The year 2011 may prove to have been a milestone for the Myanmar economy because until 30 March the State Peace and Development Council (SPDC) military government managed the economy, but after that date a new “civilian” government, exercising power under Myanmar’s 2008 Constitution, took office. ...

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8. Reform and Its Limits in Myanmar’s Fiscal State

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pp. 137-155

In 2011 Myanmar’s economy remains in stalled transition. Twenty years from the first tentative steps away from rigid state control, the reform momentum that appeared promising in the early 1990s has dissipated into an uncertain redistribution of economic power amongst state, state-connected, and private entities. ...

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9. Devising a New Agricultural Strategy to Enhance Myanmar’s Rural Economy

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pp. 156-182

In the past two decades, the system of centrally planned agricultural policies that were introduced under the “Burmese Way to Socialism” and that had existed since 1962 has been progressively dismantled, although slowly and incompletely. It would be fair to state that over the two decades since 1988, following the introduction of policy oriented towards the development of a market economy, ...

Part V: The Role of the Media

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10. The Role of the Media in Myanmar: Can It Be a Watchdog for Corruption?

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pp. 185-203

The mass media today in Myanmar remains largely under the control of the state, although there has been a noticeable degree of relaxation. The state continues to use the media as a tool for advancing the political and socio-economic interests of the ruling regime, as it has since the era of centrally-planned socialism, from 1962 to 1988. ...

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11. The Emergence of Myanmar Weekly News Journals and Their Development in Recent Years

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pp. 204-214

When we in Myanmar say a “gja ne” (journal) we mean a weekly news magazine or a newspaper that is published weekly, usually in the format of a tabloid and containing about thirty-six to sixty pages. ...

Part VI: The Rule of Law

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12. Critical Issues for the Rule of Law in Myanmar

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pp. 217-230

Jurists debate the meaning of the rule of law, and define it from various points of view, yet for centuries the basic principle has rested in the idea that the law applies to all. In The Republic, written in the first century BC, Cicero condemned the king who does not abide by the law as a despot who is the foulest and most repellant creature imaginable (Tamanaha 2004, pp. 11–12). ...

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13. Myanmar’s Courts and the Sounds Money Makes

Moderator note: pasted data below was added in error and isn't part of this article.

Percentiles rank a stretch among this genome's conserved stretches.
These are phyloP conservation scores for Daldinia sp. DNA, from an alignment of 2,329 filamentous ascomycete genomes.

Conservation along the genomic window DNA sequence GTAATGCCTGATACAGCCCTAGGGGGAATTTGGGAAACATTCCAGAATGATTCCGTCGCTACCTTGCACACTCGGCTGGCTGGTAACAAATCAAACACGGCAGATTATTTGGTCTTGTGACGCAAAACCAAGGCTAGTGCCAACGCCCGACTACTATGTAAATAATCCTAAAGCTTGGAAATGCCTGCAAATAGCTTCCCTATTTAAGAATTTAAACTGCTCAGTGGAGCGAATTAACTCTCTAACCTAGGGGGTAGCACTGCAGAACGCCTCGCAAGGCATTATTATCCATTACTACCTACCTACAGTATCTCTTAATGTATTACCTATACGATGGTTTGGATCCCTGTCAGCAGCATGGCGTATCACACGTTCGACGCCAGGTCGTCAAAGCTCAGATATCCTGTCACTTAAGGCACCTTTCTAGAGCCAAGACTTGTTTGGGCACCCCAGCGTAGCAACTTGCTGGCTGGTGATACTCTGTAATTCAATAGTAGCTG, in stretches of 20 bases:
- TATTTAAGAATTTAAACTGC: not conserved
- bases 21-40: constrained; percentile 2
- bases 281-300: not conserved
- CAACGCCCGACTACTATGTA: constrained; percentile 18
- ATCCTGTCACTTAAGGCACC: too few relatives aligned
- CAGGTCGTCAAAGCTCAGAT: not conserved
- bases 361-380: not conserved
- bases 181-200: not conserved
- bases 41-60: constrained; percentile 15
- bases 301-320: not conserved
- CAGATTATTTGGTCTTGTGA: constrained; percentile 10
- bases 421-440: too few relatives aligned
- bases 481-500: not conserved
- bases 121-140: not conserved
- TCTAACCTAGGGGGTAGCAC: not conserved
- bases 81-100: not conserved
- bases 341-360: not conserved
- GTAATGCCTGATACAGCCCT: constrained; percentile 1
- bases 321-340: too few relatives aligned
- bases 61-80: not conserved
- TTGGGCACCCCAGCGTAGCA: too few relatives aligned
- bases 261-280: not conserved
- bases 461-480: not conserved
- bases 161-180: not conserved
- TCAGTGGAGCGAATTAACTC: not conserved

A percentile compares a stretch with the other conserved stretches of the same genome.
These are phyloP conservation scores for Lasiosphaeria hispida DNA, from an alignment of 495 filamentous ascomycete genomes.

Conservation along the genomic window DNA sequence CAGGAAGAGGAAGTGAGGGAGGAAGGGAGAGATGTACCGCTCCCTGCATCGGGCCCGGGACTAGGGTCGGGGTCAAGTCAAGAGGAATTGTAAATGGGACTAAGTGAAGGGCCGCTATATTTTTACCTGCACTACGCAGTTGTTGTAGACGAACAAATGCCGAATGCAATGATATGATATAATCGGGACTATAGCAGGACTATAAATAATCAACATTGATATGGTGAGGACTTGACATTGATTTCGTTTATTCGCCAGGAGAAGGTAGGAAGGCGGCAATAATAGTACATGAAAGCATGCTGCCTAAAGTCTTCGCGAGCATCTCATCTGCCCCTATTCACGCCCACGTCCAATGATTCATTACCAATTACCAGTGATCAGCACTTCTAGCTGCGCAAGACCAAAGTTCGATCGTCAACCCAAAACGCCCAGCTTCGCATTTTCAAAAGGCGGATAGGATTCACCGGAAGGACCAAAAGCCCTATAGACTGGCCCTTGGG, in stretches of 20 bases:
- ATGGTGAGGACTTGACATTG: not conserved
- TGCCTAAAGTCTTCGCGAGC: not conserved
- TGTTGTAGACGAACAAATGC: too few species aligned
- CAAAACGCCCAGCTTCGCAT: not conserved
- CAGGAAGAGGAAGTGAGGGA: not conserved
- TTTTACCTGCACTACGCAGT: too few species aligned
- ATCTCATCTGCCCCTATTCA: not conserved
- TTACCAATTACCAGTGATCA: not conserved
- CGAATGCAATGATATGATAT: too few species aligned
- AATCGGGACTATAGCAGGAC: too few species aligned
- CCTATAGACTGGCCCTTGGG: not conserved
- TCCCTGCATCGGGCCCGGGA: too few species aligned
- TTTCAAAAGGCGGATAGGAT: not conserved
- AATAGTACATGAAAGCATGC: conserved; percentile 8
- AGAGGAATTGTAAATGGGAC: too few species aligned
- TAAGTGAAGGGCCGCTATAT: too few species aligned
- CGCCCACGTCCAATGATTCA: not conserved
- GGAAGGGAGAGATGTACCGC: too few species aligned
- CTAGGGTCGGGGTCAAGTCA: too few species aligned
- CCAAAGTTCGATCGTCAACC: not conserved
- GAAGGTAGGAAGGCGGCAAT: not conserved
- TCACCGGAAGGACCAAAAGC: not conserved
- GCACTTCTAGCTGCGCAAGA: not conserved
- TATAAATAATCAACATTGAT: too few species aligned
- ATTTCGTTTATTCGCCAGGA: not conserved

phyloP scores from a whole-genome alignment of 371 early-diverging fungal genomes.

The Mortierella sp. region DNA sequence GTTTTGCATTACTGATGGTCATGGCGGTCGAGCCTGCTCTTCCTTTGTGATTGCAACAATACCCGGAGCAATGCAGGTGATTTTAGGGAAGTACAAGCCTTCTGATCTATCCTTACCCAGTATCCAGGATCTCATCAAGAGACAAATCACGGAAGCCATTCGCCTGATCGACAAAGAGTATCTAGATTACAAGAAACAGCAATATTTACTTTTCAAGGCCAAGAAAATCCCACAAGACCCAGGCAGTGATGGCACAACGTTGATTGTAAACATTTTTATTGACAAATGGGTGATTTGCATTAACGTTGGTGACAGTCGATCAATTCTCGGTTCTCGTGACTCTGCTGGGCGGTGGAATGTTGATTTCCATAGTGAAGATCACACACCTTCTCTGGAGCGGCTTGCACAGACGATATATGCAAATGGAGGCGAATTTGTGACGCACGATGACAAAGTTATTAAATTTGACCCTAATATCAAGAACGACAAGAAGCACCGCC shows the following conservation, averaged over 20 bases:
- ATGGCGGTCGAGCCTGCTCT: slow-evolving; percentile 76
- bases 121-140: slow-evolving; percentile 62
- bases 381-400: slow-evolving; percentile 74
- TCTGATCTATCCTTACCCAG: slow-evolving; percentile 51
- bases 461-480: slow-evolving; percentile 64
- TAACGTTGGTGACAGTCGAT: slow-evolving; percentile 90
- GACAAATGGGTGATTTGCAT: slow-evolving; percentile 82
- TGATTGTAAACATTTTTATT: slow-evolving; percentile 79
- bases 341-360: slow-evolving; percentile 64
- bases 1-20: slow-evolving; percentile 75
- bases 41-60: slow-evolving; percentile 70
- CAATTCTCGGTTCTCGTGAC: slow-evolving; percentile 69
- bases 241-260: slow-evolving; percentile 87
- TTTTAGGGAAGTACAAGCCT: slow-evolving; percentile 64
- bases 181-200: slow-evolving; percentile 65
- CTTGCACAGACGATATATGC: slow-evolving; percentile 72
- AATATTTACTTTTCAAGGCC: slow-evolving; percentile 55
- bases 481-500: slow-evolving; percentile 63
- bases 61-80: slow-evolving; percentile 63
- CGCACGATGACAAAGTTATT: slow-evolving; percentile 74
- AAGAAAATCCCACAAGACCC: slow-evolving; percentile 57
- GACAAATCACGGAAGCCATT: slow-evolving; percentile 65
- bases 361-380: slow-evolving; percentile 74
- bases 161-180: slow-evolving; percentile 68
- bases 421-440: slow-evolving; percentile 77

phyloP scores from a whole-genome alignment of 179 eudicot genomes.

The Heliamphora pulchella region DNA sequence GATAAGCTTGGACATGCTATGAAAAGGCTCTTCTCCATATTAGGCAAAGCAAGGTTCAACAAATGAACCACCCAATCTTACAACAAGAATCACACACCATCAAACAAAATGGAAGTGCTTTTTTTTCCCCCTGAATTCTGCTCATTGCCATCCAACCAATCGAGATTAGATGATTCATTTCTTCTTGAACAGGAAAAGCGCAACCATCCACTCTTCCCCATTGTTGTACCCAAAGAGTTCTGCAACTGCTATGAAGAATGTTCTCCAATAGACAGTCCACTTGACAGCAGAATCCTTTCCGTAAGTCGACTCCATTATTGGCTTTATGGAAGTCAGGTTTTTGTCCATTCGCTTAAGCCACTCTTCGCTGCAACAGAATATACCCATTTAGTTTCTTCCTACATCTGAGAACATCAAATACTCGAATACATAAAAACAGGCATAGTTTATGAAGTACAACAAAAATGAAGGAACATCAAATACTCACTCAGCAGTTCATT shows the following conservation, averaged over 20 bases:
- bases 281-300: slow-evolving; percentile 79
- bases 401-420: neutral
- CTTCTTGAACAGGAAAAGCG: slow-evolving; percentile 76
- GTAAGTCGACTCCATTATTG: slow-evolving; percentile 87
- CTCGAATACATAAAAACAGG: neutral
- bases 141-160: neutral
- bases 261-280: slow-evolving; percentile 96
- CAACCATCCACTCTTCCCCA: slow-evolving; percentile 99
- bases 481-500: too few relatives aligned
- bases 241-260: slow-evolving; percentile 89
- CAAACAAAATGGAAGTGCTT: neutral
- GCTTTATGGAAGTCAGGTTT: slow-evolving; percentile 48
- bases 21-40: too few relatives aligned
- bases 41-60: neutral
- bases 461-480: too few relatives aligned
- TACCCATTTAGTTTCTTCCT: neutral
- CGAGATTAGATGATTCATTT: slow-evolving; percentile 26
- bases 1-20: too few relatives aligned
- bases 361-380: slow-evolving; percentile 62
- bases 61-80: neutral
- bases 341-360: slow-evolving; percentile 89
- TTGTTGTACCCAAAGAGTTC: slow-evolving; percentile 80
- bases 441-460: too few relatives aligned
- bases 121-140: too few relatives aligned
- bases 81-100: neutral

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pp. 231-248

In 2007, Deputy Township Judge U Sein Lwin lost his job and went to jail. His alleged crime was to have solicited bribes so that three women would not become co-accused in a case before him. A prosecutor charged the judge under the 1948 Prevention of Corruption Act, and a court in Taunggyi promptly sentenced him to seven years in prison. ...

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14. The “New” Supreme Court and Constitutional Tribunal: Marginal Improvement for Judicial Independence or More of the Same?

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pp. 249-268

On 30 March 2011 a “new” Burmese government was sworn in. A sevenmember Supreme Court and nine-member Constitutional Tribunal are among the new organs of state formed under the 2008 Constitution that “came into operation” with the new government.1 This chapter addresses the issue of whether, under the new government, ...

Part VII: The Continued Importance of International Assistance

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15. Rethinking International Assistance to Myanmar in a Time of Transition

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pp. 271-286

Myanmar’s new government is taking the country in new directions. Early statements by President Thein Sein have been surprisingly frank and honest in their assessment of the country’s deep-seated problems, and have committed the government to a wide-ranging agenda of social, political, and economic reform. ...

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16. European Union-Myanmar Relations in a Changing World: Time for Paradigm Shift

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pp. 287-299

Relations between the European Union (EU) and Myanmar in 2011 are at their lowest ebb. The EU has maintained restrictive measures against Myanmar for over two decades, citing as justification egregious violations of human rights in the country and the lack of progress towards democratization. ...

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17. Prospects for a Policy of Engagement with Myanmar: A Multilateral Development Bank Perspective

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pp. 300-322

The Asian Development Bank (ADB) is the region’s most significant multilateral development bank (MDB), providing financing and expertise that supports projects and programmes across Southeast Asia. Since the mid-1980s, however, neither the ADB nor the World Bank has provided significant direct assistance to Myanmar. ...

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18. Context Sensitivity by Development INGOs in Myanmar

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pp. 323-348

Myanmar is a difficult country for international non-government organizations (INGOs) to operate in effectively. It has significant humanitarian needs but the domestic and international political environments hamper effective assistance. On the one hand, agencies working in Myanmar face a sometimes obstructive, and often inept, ...

List of Abbreviations

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pp. 349-352


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pp. 353-374

E-ISBN-13: 9789814414173
Print-ISBN-13: 9789814414166

Page Count: 374
Publication Year: 2012

Edition: 1